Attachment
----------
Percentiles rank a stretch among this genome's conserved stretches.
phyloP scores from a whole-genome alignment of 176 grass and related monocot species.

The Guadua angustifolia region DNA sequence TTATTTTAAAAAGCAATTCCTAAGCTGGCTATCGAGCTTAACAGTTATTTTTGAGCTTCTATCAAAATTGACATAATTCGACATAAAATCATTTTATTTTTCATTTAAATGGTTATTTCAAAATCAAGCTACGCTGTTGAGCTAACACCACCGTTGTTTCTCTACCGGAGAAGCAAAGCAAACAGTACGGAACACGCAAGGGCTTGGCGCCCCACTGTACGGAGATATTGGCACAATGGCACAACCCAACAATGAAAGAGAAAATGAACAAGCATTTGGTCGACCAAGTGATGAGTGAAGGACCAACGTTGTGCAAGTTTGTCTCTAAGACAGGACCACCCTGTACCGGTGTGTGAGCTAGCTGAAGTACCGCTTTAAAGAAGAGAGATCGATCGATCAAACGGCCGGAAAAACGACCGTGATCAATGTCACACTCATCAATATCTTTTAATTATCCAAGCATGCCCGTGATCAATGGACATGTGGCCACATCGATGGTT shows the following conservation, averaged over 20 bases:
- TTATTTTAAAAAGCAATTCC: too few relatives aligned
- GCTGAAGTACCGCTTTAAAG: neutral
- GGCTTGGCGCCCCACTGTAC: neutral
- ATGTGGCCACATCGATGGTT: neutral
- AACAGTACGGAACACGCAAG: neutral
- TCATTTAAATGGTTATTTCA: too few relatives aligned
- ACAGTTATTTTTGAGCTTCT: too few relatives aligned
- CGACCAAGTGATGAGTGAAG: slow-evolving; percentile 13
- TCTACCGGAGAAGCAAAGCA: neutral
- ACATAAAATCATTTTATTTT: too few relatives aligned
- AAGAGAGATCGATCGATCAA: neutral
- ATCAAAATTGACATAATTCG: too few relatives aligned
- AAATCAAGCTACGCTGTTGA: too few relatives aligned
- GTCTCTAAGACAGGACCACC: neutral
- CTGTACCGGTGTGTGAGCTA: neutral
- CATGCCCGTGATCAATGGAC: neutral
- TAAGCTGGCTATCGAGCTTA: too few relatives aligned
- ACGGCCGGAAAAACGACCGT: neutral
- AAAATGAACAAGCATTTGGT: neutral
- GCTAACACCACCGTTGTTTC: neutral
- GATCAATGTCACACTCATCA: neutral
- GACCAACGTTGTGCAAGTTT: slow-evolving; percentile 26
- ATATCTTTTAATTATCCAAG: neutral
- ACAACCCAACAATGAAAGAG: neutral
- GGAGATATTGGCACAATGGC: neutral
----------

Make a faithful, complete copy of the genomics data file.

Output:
Percentiles rank a stretch among this genome's conserved stretches.
phyloP scores from a whole-genome alignment of 176 grass and related monocot species.

The Guadua angustifolia region DNA sequence TTATTTTAAAAAGCAATTCCTAAGCTGGCTATCGAGCTTAACAGTTATTTTTGAGCTTCTATCAAAATTGACATAATTCGACATAAAATCATTTTATTTTTCATTTAAATGGTTATTTCAAAATCAAGCTACGCTGTTGAGCTAACACCACCGTTGTTTCTCTACCGGAGAAGCAAAGCAAACAGTACGGAACACGCAAGGGCTTGGCGCCCCACTGTACGGAGATATTGGCACAATGGCACAACCCAACAATGAAAGAGAAAATGAACAAGCATTTGGTCGACCAAGTGATGAGTGAAGGACCAACGTTGTGCAAGTTTGTCTCTAAGACAGGACCACCCTGTACCGGTGTGTGAGCTAGCTGAAGTACCGCTTTAAAGAAGAGAGATCGATCGATCAAACGGCCGGAAAAACGACCGTGATCAATGTCACACTCATCAATATCTTTTAATTATCCAAGCATGCCCGTGATCAATGGACATGTGGCCACATCGATGGTT shows the following conservation, averaged over 20 bases:
- TTATTTTAAAAAGCAATTCC: too few relatives aligned
- GCTGAAGTACCGCTTTAAAG: neutral
- GGCTTGGCGCCCCACTGTAC: neutral
- ATGTGGCCACATCGATGGTT: neutral
- AACAGTACGGAACACGCAAG: neutral
- TCATTTAAATGGTTATTTCA: too few relatives aligned
- ACAGTTATTTTTGAGCTTCT: too few relatives aligned
- CGACCAAGTGATGAGTGAAG: slow-evolving; percentile 13
- TCTACCGGAGAAGCAAAGCA: neutral
- ACATAAAATCATTTTATTTT: too few relatives aligned
- AAGAGAGATCGATCGATCAA: neutral
- ATCAAAATTGACATAATTCG: too few relatives aligned
- AAATCAAGCTACGCTGTTGA: too few relatives aligned
- GTCTCTAAGACAGGACCACC: neutral
- CTGTACCGGTGTGTGAGCTA: neutral
- CATGCCCGTGATCAATGGAC: neutral
- TAAGCTGGCTATCGAGCTTA: too few relatives aligned
- ACGGCCGGAAAAACGACCGT: neutral
- AAAATGAACAAGCATTTGGT: neutral
- GCTAACACCACCGTTGTTTC: neutral
- GATCAATGTCACACTCATCA: neutral
- GACCAACGTTGTGCAAGTTT: slow-evolving; percentile 26
- ATATCTTTTAATTATCCAAG: neutral
- ACAACCCAACAATGAAAGAG: neutral
- GGAGATATTGGCACAATGGC: neutral